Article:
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Monday , July 23rd 2018

Collective celebrates principles of Kwanzaa

Peacemaker Staff Reports / January 5, 2018

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The Greensboro Kwanzaa Collective hosted its 8th annual Kwanzaa celebration with food, festivities, arts and crafts and performances by Kuumba Dance Company, an African dance company from Danville, Va.

Nearly 100 people participated in the seven-day celebration that was held at Bethel AME Church from December 26 through January 1. It is tradition that each evening consist of the customary candle-lighting ceremony, storytelling, drumming and dancing. The daily celebrations also encourage community building and sharing.

Kwanzaa is a Swahili word that means “first” and signifies the first fruits of the harvest. Developed by Dr. Maulana Karenga, the first Kwanzaa was observed in 1966 in Long Beach, Ca. as a way to honor the heritage of African Americans and others of the African diaspora. Kwanzaa celebrations are intended to emphasize the role of the family and community in African American cultures through seven guiding principles of the Nguzo Saba: Unity, Self-determination, Collective Work and Responsibility, Cooperative Economics, Purpose, Creativity and Faith.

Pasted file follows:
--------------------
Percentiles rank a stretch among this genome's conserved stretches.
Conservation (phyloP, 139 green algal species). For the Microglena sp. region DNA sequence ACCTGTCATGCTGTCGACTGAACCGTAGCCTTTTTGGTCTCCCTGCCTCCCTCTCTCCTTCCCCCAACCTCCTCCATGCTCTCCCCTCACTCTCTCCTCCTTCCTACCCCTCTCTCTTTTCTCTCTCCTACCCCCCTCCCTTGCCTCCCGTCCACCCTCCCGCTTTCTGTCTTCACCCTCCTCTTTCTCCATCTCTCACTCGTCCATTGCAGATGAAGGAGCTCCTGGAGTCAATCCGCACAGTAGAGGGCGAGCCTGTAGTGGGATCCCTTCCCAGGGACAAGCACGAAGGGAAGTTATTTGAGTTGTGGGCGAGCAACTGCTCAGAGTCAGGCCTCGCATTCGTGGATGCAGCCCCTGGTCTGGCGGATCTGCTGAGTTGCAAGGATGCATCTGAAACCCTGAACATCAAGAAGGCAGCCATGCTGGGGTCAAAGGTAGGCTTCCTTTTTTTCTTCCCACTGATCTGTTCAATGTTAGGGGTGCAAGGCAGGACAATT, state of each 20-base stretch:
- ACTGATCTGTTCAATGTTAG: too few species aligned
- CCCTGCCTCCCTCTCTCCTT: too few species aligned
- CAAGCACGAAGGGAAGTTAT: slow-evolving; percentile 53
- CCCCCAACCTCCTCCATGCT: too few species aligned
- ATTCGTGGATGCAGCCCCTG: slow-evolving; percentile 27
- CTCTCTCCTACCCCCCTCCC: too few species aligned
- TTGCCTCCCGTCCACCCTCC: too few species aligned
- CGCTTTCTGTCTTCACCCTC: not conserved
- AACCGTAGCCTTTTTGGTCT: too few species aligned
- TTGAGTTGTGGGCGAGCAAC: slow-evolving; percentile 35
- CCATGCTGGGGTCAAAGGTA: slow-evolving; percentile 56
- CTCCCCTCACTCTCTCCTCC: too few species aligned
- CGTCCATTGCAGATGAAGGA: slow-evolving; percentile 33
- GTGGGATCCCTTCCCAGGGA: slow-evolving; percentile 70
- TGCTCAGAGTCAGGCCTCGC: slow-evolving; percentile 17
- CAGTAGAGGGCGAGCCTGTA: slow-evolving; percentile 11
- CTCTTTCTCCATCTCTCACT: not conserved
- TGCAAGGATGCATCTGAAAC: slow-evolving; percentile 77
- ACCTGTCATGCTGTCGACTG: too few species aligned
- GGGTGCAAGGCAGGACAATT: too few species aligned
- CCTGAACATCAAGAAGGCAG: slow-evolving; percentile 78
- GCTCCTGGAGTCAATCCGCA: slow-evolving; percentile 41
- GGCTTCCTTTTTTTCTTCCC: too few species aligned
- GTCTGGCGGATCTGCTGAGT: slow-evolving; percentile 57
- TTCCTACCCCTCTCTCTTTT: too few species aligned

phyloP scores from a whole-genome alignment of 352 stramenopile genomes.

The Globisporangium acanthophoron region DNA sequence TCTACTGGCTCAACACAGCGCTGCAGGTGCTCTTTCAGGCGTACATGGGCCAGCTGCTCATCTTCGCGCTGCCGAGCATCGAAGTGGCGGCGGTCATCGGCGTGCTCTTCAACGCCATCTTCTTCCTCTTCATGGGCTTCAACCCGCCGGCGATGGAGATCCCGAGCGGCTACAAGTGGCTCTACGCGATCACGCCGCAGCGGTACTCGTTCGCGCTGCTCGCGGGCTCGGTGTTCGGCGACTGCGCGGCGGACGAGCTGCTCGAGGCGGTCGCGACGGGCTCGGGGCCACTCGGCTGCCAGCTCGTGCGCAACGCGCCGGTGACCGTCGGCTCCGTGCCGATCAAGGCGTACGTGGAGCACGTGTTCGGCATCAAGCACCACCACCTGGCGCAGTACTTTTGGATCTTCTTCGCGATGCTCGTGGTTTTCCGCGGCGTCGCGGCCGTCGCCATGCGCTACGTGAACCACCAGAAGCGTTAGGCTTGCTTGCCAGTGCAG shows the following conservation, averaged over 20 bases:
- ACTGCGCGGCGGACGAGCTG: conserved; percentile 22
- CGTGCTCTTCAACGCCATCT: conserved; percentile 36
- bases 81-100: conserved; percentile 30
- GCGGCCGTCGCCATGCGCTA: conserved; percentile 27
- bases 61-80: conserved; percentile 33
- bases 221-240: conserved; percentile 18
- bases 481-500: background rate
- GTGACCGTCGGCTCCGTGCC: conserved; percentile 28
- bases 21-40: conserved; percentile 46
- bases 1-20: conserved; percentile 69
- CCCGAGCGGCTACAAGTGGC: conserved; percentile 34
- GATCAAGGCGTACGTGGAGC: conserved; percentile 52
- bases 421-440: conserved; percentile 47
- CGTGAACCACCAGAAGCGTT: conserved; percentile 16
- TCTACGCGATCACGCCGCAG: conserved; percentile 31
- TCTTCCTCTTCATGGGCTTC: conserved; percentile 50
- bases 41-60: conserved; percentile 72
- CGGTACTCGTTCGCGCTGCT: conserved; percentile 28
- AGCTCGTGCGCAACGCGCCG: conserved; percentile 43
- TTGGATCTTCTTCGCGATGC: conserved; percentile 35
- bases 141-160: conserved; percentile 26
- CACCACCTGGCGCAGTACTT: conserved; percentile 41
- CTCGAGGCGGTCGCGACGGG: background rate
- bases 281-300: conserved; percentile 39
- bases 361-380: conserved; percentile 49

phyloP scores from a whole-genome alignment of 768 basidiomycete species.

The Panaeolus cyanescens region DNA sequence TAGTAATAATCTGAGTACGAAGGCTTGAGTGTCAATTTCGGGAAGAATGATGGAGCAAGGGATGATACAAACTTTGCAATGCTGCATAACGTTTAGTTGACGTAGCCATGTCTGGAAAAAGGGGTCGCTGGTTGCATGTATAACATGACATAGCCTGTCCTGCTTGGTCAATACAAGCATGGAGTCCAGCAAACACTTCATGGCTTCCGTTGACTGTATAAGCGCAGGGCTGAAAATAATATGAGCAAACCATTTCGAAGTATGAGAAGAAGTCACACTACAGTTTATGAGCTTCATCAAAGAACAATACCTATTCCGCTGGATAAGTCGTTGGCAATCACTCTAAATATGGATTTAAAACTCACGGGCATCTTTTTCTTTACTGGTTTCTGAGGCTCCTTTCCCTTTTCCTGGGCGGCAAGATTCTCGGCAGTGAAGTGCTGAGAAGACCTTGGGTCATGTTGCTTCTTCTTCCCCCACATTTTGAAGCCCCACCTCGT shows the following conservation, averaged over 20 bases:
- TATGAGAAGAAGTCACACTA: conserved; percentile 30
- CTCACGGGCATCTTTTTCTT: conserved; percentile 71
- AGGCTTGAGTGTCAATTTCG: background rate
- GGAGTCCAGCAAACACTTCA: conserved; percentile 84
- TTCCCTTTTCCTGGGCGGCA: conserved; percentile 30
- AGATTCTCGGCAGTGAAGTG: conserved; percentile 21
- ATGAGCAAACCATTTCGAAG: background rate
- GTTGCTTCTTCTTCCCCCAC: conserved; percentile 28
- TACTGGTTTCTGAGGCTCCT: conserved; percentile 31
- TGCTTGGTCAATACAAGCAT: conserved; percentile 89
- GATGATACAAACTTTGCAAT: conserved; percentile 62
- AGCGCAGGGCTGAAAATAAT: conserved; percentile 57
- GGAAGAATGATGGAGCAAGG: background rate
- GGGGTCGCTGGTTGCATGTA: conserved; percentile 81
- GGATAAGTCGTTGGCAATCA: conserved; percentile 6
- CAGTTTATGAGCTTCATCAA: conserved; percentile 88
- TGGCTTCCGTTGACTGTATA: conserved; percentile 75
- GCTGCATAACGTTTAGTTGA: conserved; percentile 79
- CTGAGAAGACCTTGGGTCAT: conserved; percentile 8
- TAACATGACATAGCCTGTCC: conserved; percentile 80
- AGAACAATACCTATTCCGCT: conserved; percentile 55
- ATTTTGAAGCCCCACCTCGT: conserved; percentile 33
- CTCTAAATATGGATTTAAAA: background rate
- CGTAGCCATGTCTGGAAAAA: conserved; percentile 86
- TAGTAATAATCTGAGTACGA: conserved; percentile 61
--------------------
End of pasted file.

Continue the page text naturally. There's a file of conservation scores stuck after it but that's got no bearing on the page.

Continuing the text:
A significant part of Kwanzaa is the Kinara or candle holder, which contains one black candle in the middle, flanked by three red candles on the left and three green candles on the right. The colors symbolize black for the people, red for the struggle of the ancestors, and green for life and the future and hope that comes from their struggle. When a new candle is lit each day it represents one of the principles.

On the third night of the holiday, a green candle was lit to symbolize Ujima: Collective Work and Responsibility, which stresses the importance of “building and maintaining our community together and making our brothers’ and sisters’ problems our problems and to solve them together.”

District 1 Guilford County School Board member, T. Dianne Bellamy-Small served as the guest speaker. The Black Lives Matter Greensboro Chapter was honored for their work in the community.

Created by a group of families and community members, The Greensboro Kwanzaa Collective is a program and partner of Indigo’s Cultural Arts Centers in Greensboro which hosts the event each year to help reconnect cultural communities.





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